Day 8: After another nearly full day in Ranomafana we’ll depart and drive for our overnight stay in the city of Fianarantsoa, from where we’ll get an early start the following morning to the Anja Lemur Reserve. Night in Fianarantsoa.
Day 9: Shortly after breakfast, we’ll depart Fianarantsoa and drive to the Anja Lemur Reserve. Some enterprising locals, seeing that Ring-tailed Lemurs were fast disappearing from the region, set aside their rocky hill as a reserve, which now hosts several large family groups. This reserve brings these entrepreneurs a reasonable income and encourages them to protect the area. Afterwards we’ll head for the Jaccaranda Restaurant, a small pleasant establishment run by the community. If the shop is open, we’ll be able to purchase special papier antaimora, paper with pressed flowers. We’ll pass through some stunning scenery with vast monolithic granite formations before crossing the flat Plateau l’Horombe. Here we’ll keep a watchful eye out for the dapper Madagascar Harrier, and we’ll eventually arrive at the exquisite Hotel Relais de la Reine in Isalo National Park. Night at Relais de la Reine.
Day 10: Often the local endemic Benson’s Rock Thrush is the first bird to greet us after our early wake up, as it has found the roof of the lodge to its liking. The dawn might also reveal Greater Vasa Parrot, Madagascar Lark, or Madagascar Cisticola. There is a seasonal pond that we will walk down to which in the past has provided birds such as Madagascar Little Grebe, Madagascar Pond Heron, Baillon’s Crake, and Madagascar Sandgrouse. Later, we have the entire day to explore Isalo National Park, including a visit to the beautiful “La Piscine Naturel,” where Ring-tailed Lemurs and Verreaux’s Siffakas can be found. Night at Relais de la Reine.
Day 11: After an early breakfast we’ll continue our journey to Zombitse Forest, where we’ll stop to look for Giant Coua and the endemic Appert’s Greenbul, found only here! Other birds may include Banded Kestrel, Cuckoo-Roller, and Madagascar Sandgrouse. The largest of all the diurnal green geckoes, the spectacular Standing’s, is found here. Sleepy Verreaux’s Siffakas might look curiously down on us and Rufous-tailed Dwarf Lemurs will peer at us from their tree cavities. After our picnic lunch we’ll continue to Tulear, stopping before reaching the city to have an initial search for the very local and scarce Verreaux’s Coua and the recently described Red-shouldered Vanga (the latest census of the species revealed only 13 pairs known). Then we’ll continue another 40km to Ifaty, arriving at our lodgings in the early evening. Night in Ifaty.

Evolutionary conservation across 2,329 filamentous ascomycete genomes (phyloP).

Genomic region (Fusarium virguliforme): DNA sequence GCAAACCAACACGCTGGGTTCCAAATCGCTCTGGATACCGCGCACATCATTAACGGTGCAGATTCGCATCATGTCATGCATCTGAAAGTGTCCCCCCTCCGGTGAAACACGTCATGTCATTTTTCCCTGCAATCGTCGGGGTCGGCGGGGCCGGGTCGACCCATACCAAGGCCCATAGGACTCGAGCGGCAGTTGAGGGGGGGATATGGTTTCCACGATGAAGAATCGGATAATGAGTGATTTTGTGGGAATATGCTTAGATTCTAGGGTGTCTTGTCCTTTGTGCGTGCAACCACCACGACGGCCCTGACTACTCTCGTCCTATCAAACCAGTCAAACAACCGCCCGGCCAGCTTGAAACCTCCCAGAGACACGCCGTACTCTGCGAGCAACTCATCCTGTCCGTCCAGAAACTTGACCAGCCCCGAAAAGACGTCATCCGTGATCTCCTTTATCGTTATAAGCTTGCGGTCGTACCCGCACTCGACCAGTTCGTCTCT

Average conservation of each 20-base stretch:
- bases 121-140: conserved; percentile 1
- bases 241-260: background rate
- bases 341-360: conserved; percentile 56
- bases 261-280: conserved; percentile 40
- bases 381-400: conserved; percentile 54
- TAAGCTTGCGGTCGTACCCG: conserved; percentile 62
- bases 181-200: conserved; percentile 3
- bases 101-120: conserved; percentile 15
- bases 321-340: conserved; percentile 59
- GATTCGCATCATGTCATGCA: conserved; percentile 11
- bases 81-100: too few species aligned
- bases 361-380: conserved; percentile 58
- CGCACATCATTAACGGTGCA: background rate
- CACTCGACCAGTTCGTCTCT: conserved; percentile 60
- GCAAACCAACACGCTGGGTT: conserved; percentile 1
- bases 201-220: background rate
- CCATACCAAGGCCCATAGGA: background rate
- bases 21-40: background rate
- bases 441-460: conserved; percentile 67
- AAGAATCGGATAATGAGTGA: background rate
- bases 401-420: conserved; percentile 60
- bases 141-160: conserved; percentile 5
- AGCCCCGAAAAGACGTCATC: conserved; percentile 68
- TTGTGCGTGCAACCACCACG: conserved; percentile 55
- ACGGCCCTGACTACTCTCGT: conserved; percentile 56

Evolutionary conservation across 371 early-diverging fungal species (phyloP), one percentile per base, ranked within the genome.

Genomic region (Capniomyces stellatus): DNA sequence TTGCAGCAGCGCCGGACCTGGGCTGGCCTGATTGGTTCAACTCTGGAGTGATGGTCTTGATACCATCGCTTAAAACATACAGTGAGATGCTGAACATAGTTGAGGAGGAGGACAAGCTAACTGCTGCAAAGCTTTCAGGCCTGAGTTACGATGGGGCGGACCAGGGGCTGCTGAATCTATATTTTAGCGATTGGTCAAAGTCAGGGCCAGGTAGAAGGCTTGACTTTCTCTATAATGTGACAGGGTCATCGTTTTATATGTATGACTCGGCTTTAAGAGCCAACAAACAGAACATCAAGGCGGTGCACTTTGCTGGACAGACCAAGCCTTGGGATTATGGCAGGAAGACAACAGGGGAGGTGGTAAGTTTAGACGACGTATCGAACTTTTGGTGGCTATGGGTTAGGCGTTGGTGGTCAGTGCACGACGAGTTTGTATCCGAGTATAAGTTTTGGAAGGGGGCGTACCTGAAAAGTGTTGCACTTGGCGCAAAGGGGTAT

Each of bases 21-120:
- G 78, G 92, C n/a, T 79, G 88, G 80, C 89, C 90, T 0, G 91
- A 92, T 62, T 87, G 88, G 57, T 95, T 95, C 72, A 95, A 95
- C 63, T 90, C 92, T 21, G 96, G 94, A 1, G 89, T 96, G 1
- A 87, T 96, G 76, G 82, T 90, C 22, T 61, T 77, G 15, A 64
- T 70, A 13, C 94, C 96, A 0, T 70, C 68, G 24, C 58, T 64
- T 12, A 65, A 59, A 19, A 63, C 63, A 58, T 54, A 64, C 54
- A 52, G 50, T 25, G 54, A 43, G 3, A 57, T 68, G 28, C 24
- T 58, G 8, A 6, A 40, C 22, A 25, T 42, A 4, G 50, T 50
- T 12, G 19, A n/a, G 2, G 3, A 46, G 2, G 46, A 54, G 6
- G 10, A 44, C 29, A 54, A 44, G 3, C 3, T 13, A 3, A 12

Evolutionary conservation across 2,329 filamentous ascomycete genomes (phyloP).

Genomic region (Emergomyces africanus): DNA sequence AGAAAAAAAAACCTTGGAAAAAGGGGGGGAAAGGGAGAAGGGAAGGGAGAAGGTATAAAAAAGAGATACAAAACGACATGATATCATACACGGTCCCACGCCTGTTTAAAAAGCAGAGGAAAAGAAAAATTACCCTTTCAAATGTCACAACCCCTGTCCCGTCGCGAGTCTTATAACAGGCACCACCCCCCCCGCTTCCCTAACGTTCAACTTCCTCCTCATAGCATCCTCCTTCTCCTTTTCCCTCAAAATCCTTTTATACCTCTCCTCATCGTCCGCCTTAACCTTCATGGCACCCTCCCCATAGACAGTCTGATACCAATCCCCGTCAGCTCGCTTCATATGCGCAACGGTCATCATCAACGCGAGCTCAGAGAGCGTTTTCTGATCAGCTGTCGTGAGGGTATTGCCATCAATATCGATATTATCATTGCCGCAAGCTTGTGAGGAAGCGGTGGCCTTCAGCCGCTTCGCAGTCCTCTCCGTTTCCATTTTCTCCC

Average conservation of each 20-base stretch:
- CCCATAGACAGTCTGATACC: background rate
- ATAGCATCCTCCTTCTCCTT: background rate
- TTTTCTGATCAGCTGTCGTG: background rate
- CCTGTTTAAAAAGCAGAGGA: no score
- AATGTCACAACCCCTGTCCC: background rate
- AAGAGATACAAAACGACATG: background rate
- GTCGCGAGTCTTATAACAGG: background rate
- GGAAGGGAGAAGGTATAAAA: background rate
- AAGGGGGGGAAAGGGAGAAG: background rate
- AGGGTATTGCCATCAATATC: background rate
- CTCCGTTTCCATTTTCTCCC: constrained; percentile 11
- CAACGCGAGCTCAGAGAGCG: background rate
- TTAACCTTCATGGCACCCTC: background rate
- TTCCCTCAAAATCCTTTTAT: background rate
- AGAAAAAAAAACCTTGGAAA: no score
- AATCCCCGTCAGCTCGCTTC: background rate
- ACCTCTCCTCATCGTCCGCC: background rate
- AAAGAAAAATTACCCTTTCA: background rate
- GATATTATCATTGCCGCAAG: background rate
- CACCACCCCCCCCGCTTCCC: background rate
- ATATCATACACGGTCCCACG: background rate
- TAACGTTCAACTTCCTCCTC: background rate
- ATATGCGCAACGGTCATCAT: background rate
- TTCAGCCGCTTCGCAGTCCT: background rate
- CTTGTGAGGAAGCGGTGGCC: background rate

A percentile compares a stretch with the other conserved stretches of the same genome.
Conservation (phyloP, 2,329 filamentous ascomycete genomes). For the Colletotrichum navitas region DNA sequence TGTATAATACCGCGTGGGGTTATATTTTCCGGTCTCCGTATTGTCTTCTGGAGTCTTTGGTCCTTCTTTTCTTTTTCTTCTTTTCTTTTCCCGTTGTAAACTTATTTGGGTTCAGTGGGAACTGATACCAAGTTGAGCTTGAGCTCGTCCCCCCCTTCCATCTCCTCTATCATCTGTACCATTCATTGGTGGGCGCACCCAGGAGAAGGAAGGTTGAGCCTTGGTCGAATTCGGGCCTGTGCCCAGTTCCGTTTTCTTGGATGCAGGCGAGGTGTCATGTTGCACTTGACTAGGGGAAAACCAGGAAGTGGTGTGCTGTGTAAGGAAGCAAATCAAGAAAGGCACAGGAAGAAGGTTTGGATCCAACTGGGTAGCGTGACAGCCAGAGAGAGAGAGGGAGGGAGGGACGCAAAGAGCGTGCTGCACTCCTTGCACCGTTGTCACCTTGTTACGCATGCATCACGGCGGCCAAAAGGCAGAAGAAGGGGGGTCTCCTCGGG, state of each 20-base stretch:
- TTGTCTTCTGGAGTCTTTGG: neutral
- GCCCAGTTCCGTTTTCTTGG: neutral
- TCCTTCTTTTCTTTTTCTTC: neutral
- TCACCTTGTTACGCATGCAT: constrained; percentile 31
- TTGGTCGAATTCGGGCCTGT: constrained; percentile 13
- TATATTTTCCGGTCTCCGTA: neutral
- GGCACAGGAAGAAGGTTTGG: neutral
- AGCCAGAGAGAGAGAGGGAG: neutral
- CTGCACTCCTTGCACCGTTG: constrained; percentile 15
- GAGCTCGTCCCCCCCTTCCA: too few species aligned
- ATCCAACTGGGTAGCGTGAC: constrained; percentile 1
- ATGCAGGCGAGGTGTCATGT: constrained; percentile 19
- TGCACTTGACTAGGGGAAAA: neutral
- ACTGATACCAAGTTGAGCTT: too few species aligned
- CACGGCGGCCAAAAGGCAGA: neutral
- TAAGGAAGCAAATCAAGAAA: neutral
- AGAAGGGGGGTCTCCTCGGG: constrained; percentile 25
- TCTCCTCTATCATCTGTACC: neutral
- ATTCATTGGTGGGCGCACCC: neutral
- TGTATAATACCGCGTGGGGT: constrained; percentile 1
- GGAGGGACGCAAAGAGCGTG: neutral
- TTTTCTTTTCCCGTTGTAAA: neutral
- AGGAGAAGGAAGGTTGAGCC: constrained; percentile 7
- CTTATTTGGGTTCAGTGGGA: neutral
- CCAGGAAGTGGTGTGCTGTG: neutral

Day 12: In the morning we’ll have our first look at the bizarre spiny forest for which the region is renowned. Among the stunted baobabs, sinister-looking didiereas, and assortment of sclerophyllous plants we’ll look for such birds as Sub-Desert Mesite, Running Coua, Kiritika (formerly Thamnornis Warbler), Archbold’s Newtonia, Sub-Desert Brush Warbler, and Lafresnaye’s Vanga. With a little luck, a search might yield the difficult-to-find Long-tailed Ground-Roller. Two butterflies attract attention here, firstly the giant swallowtail Pharmacophagus, a close relative of the New Guinea Birdwings, and the stunning Morpho Pansy, as bright a blue as there is. After lunch we’ll search extensive swamps that harbour widespread, though secretive, species such as Little Bittern, Purple Swamphen, and Greater Painted-snipe. There are frequent outbursts from other rails plus a variety of herons, ducks, and waders. Along the muddy bays, if the tide is low, we should see migrant waders: Greater Sandplovers trotting across the mudflats with Curlew Sandpipers, and maybe flamingoes. Near the salt fields there is often a pair of the increasingly rare Madagascar Plover. The sand dunes are surprisingly rich in reptiles, and the curious Three-eyed Lizard (with a primitive pineal eye on top of its head) will scatter before us. Night in Tulear.